Ryan now has a much different role. The 22-year-old winger pushed his way onto Anaheim’s top line and made himself a legitimate candidate for the Calder Trophy by leading all rookies with 31 goals.            
  
"I know that last year, I was kind of a guy they asked to come in and bring energy, whether it was four to five minutes a game or something like that," Ryan said.

"But this time around, I think it’s different. I feel like I can contribute and be a power-play guy and a guy that puts points on the board.

"It’s a different feeling going in. You’ve got to be a lot more focused. You’ve got to be a little more prepared for what’s coming."

Now that he’s playing important minutes alongside leading scorers Ryan Getzlaf and Corey Perry, Ryan realizes that he will have to produce if the Ducks are to upset top-seeded San Jose.
One thing he won’t do is change his game.

"There’s enough pressure from outside influences," Ryan said. "What I’m going to try to do is put all of that in the background and just focus on the task at hand, one shift at a time. I’ve got so many guys in this room that I can listen to for advice or whatever that might be useful.

"For me, nothing’s changed. I think it’s just going to be for me to play the way that I have throughout the regular season."

Ducks coach Randy Carlyle said he expects Ryan to respond to the heightened atmosphere.

"We’ve talked about it a lot,” Carlyle said. "We’ve talked on numerous occasions and brought those points up. We can talk all we want about what it’s going to be like. Until you experience it, it’s really up to the individual in how he reacts to it."
 
-- Eric Stephens

Things starting to heat up
04.17.2009  12:06 A.M. ET

A game I thought would have plenty of power plays started fairly quietly. Dan Boyle was called for a debatable tripping penalty late in the first period, but the Ducks were unable to capitalize.

The second period started with more of the same. However, Rob Niedermayer, one of Anaheim’s daily penalty killers, has taken two two-minute minors in the second stanza. The Ducks have stood strong though and killed both off surrendering just three shots to the Sharks while on the man advantage.

By the end of the second period, the Sharks were 0-3 on the power play while Anaheim was 0-1. Look for more penalties to come as things heat up.

The game saw its first scuffle midway through the second period following a Brad Lukowich slap shot that was covered by Jonas Hiller. Ryane Clowe went to the net hard and met up with Chris Pronger after the whistle. Both sizable, Pronger and Clowe had some words and perhaps things are starting to pick up in this California rivalry.

-- Matthew Cubeta

New faces, more experience for Sharks
04.16.2009  11:13 P.M. ET

One thing that clearly stands out to me at the start of this game is the completely different look to the Presidents' Trophy-winning San Jose Sharks this time around in the playoffs. After a disappointing second-round departure handed to them by the Stars in last year’s playoffs, the Sharks brought in plenty of Stanley Cup-winning players in the offseason and at the trade deadline.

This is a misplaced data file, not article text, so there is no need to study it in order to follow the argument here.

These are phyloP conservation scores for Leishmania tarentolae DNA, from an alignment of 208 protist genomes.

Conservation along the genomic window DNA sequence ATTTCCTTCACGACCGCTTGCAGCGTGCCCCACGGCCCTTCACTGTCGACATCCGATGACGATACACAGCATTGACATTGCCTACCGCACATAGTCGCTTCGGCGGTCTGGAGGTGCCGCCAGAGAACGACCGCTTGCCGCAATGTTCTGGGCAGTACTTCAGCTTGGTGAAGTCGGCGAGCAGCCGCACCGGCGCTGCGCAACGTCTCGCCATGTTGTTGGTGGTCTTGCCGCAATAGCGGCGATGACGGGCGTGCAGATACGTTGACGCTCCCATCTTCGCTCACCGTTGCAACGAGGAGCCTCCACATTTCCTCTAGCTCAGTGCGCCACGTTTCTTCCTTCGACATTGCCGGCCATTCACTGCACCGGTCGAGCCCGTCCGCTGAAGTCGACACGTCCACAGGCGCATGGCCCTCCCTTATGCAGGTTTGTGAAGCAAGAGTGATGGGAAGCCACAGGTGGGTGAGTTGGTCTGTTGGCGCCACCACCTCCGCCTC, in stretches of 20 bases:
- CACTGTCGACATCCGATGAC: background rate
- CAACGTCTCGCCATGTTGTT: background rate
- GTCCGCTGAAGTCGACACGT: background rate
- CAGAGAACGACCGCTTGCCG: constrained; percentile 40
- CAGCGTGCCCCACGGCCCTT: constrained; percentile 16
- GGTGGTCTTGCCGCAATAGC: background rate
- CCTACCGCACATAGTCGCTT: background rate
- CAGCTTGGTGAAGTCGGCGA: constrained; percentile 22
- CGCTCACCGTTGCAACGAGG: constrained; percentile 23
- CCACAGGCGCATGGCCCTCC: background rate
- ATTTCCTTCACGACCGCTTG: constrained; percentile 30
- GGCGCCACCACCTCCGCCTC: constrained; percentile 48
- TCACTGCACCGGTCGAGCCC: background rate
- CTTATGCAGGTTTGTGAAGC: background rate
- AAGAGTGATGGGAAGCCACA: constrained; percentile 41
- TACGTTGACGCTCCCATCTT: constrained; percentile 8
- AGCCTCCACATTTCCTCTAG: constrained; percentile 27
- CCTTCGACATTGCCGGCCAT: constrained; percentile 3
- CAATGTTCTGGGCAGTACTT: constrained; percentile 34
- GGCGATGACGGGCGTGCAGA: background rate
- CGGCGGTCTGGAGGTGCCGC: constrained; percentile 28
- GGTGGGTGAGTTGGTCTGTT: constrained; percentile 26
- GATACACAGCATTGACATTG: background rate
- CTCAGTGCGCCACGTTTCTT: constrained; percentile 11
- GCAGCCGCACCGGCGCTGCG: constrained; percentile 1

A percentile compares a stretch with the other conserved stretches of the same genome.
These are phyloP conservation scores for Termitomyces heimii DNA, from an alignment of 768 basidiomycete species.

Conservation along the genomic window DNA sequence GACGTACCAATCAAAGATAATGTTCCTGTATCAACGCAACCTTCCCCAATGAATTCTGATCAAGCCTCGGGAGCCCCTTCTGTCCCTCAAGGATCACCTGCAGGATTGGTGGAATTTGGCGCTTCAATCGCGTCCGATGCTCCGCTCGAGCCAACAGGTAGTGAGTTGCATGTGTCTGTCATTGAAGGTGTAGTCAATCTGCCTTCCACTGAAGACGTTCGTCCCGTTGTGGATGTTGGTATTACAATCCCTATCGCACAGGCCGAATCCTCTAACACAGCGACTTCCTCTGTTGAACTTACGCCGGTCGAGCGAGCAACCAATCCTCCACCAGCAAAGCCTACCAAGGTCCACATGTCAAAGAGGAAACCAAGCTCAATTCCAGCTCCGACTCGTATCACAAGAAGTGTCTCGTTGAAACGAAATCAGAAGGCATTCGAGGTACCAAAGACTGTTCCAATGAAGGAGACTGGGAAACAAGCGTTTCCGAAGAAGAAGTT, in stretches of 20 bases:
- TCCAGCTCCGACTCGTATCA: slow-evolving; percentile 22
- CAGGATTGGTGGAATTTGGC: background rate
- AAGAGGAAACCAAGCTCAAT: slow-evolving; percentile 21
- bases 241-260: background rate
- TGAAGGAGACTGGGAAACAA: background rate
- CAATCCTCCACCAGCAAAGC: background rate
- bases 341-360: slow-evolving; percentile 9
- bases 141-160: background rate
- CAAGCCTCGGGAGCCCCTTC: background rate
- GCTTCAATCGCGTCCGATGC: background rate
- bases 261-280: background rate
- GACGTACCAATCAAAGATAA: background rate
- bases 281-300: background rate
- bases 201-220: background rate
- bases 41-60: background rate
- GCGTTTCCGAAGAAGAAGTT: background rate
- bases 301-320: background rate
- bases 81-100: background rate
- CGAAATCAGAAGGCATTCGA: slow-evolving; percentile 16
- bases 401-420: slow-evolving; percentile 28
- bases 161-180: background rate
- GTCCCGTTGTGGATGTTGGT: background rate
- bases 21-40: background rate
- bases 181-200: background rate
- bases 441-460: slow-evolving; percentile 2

Four defensemen have won the Cup in the past: Dan Boyle in 2004 with the Tampa Bay Lightning, Rob Blake in 2001 with the Colorado Avalanche, Kent Huskins in 2007 with Anaheim, and Brad Lukowich has actually won two Cups, one in 2004 with the Lightning and one in 1999 with the Dallas Stars.

Two forwards have also hoisted Lord Stanley's Cup: Travis Moen in 2007 with the Anaheim Ducks and Claude Lemieux -- who is actually a healthy scratch tonight -- has won four Stanley Cups (in 1986 with Montreal, in 1995 and 2000 with the Devils and in 1996 with the Avalanche).

Possibly the biggest change for San Jose, head coach Todd McLellan, who won last season as the assistant coach with the Detroit Red Wings.

-- Matthew Cubeta


My Name is Jonas
04.16.2009  10:48 P.M. ET

As expected, Jones Hiller led his Anaheim Ducks teammates out onto the HP Pavilion ice for the warm-up and he’ll get the start in goal for Game 1 of the Western Conference quarterfinals against the San Jose Sharks.

Despite attempts by reporters to get an idea of who he would choose to start, Ducks coach Randy Carlyle maintained his strict policy of not naming who his goaltender would be Thursday night. However, there was little doubt that Hiller would get the nod over veteran Jean-Sebastien Giguere.
Hiller went 23-15-1 with a 2.39 goals-against average and a .919 save percentage this season. The 27-year-old native of Switzerland logged the bulk of the action during the Ducks' late push to make the Stanley Cup playoffs.

Giguere, 31, has struggled all season, particularly after the death of his father, Claude, in December. The former Conn Smythe Trophy winner went 19-18-6 with a 3.10 GAA and a .900 save percentage — the latter two being his worst numbers since 1998-99 with Calgary, his second NHL season.

-- Eric Stephens

All-California series cuts travel
04.16.2009  9:19 P.M. ET

Both the San Jose Sharks and Anaheim Ducks are accustomed to a heavy travel schedule each NHL season because of their location on the West Coast.

Only a trip to Phoenix provides either team an airplane flight of less than two hours. It’s no wonder that the squads will appreciate the 70-minute commute between the Bay Area and Southern California in the first Golden State series in 40 years.

"I think it'll help out a lot," Sharks center Patrick Marleau said. "Not having to change a couple of different time zones. A couple-hour flight is a lot better than a four-hour flight to the East Coast.

"You take advantage of it here in the first round. Hopefully it’ll add up to something in the end."